It’s 9am on my birthday, and already, 65 people have posted birthday wishes on my Facebook wall.
Several more have Skyped me.
Sure, it’s just a simple act – some might argue it’s only slightly more social than a poke, but I disagree. Frankly, I think this is really what the social web is all about: using distributed cognition to truly enhance relationships.
Ever heard of Dunbar’s number? Basically, it’s the theory that the size of our social network is limited by the size of our neocortex, and for human beings, the maximum number of “close” relationships we can theoretically have – the number of people whose names and faces you remember easily, who you can remember details about them, like what they do for a living, the last conversation you had with them, etc.
But what happens when our capacity for social relationships is no longer limited by our brain capacity?
Some people think that tools like Facebook, Twitter, LinkedIn, and even CRM or contact management systems have created an illusion of having more “real” friends than we actually do. I suppose, for some, that’s true.
I look at it differently, though. I look at these tools as distributed cognition. Essentially, we’re making our brains larger by using external tools to enhance our memory. I can “remember” hundreds of people’s faces, because they’re right there when I interact with them. I can call them by name – one of Dale Carnegie’s most important tips for winning friends and influencing people. I can easily recall the last conversation I had with them with a couple of mouse clicks. I can see what they’re up to and ask specific questions about it rather than wasting my time and theirs with small-talk questions like “So what are you up to these days?” LinkedIn already knows, so I already know.
Social media isn’t just a way to have a bunch of trivial relationships; used properly, it’s a way to treat more than 150 people that you truly care about like you treat those 150…like you would if you were smarter, or had better memory.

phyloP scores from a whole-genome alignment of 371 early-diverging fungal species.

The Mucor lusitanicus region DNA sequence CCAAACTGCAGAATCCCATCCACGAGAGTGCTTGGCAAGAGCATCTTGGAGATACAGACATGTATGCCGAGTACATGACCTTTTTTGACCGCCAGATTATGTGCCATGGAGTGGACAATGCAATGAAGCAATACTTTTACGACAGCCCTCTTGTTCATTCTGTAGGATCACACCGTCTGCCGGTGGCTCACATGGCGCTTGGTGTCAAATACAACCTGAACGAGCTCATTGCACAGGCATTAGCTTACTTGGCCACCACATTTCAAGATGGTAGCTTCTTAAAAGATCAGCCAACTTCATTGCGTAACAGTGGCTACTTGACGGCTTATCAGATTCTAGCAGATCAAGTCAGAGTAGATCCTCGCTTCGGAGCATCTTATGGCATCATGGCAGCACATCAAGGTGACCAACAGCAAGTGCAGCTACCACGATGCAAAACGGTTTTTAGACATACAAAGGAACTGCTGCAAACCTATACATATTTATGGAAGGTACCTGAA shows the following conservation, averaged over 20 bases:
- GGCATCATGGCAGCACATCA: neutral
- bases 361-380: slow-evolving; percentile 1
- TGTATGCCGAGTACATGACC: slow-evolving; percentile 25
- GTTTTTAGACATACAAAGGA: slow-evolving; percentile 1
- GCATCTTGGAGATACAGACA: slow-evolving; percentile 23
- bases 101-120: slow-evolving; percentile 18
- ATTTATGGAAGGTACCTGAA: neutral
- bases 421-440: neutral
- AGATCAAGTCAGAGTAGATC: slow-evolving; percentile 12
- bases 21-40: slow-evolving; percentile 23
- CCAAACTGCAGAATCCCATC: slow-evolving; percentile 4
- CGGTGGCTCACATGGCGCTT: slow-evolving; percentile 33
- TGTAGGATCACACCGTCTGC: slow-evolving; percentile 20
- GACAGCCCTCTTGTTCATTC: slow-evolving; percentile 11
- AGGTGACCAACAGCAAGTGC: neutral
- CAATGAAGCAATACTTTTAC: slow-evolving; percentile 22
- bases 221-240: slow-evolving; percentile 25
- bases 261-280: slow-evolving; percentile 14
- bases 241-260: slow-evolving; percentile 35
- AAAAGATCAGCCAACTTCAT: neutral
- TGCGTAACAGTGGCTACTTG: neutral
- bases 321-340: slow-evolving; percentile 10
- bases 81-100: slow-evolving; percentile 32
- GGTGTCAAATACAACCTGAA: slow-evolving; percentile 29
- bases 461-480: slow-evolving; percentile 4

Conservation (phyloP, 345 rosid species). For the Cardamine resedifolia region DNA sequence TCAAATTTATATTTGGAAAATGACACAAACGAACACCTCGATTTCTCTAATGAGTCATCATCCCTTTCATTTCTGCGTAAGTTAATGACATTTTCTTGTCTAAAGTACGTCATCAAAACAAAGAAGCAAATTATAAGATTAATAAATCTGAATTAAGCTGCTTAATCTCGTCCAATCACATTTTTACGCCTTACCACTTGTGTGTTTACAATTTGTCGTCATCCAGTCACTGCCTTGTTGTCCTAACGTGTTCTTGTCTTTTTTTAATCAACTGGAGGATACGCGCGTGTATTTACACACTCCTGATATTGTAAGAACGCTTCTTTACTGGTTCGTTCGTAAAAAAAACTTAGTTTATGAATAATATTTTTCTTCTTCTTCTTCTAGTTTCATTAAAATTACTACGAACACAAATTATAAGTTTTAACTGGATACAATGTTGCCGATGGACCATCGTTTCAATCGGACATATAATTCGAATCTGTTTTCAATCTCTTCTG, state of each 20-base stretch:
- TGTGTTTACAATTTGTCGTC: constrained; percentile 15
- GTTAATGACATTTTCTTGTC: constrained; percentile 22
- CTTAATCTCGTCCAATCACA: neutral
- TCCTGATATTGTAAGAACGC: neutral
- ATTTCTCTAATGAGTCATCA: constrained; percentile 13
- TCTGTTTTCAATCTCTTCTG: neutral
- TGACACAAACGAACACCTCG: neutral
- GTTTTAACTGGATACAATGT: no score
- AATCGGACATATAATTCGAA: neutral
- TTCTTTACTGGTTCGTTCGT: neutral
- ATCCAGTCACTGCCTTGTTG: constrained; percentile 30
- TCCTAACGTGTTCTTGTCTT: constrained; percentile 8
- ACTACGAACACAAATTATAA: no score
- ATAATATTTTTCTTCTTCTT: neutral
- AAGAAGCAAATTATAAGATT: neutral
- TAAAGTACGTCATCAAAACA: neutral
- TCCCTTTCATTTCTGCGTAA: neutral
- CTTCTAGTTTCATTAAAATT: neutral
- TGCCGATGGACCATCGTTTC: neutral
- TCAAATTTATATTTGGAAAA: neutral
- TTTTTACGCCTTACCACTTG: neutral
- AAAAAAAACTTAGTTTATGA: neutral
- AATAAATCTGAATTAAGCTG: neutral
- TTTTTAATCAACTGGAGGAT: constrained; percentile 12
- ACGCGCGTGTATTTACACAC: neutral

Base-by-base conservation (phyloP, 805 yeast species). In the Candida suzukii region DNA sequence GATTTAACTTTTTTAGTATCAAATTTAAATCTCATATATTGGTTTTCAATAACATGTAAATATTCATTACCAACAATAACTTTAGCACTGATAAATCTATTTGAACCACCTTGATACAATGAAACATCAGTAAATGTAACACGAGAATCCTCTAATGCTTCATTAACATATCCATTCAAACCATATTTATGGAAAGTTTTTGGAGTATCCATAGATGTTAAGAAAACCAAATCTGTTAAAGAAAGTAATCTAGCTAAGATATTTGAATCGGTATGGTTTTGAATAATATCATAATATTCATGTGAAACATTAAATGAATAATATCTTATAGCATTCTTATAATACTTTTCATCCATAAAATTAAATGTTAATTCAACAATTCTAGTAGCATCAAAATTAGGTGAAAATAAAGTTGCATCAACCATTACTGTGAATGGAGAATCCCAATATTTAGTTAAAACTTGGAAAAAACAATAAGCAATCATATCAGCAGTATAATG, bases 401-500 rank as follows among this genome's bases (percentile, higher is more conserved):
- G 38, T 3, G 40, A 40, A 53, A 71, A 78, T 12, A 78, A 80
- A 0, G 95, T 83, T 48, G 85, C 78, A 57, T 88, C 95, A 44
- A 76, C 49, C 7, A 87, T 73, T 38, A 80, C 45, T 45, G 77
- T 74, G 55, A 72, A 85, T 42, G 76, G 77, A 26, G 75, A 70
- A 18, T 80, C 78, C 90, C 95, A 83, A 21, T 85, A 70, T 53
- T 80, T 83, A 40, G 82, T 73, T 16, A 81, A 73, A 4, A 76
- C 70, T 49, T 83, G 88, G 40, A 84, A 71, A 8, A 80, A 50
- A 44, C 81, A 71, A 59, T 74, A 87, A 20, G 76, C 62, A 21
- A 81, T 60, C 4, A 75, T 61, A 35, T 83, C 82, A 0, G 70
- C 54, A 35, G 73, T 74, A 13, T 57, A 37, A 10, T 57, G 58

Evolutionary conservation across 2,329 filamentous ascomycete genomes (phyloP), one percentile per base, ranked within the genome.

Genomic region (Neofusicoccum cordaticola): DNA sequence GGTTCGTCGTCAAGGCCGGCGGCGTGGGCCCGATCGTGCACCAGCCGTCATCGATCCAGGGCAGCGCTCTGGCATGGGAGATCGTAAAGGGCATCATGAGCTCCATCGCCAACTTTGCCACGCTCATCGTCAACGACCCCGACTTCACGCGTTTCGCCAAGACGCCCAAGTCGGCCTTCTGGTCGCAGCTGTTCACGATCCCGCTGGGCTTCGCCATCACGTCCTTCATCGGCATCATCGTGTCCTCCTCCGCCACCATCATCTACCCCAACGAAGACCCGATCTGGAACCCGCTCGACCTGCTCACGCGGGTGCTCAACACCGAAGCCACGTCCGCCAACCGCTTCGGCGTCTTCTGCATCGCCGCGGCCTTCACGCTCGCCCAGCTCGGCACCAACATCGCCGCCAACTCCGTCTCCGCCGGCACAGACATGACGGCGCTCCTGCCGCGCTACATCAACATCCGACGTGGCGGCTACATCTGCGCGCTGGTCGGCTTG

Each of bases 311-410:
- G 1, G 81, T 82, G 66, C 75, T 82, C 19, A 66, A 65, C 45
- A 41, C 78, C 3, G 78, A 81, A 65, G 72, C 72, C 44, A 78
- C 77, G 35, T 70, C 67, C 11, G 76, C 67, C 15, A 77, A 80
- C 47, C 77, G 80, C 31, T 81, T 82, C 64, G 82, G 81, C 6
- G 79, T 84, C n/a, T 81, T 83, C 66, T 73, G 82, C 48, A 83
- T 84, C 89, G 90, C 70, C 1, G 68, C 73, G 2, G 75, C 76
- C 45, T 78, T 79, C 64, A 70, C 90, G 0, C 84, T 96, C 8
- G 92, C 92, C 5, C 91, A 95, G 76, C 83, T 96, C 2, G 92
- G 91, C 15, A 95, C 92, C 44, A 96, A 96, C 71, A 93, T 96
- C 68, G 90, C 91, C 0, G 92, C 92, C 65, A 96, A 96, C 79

This isn’t a new concept, by any means. It’s the same principle behind The Mackay 66, a collection of 66 questions that uber-networker Harvey Mackay used to build the strong relationships that allowed him to build a phenomenally successful company in the face of much larger competitors. It includes information such as the client’s college fraternity/sorority, children’s interests and birthdates, their immediate and long-term business objectives, health conditions, etc. Before every call, Harvey would pull out the client’s file so he could have that information at his fingertips. As he gleaned little bits of information during the course of the conversation, he would note it in their file.
As a result, his customers were constantly amazed at his apparently great memory, and the remarkable personal interest he took in them.
Cynics might say that it’s just a brilliant ploy to manipulate people. Harvey will tell you that it’s just the only way he could keep track of the information that helped him show how much he truly cared about people. And that’s also good business.
So this is why you should wish your Facebook friends happy birthday. Congratulate your LinkedIn contacts on their promotion or new business venture. Comment on their blog about how adorable their new baby or puppy is. It’s not being manipulative. It’s not being trivial. It’s acting like you want to act towards people you truly care about, and like you would on your own, if you were just smarter. Let social media make you socially smarter.
P.S. In the 30 minutes it’s taken to write this post, 7 more people have posted to my Facebook wall and 4 more have Skyped me. What a great way to start the day!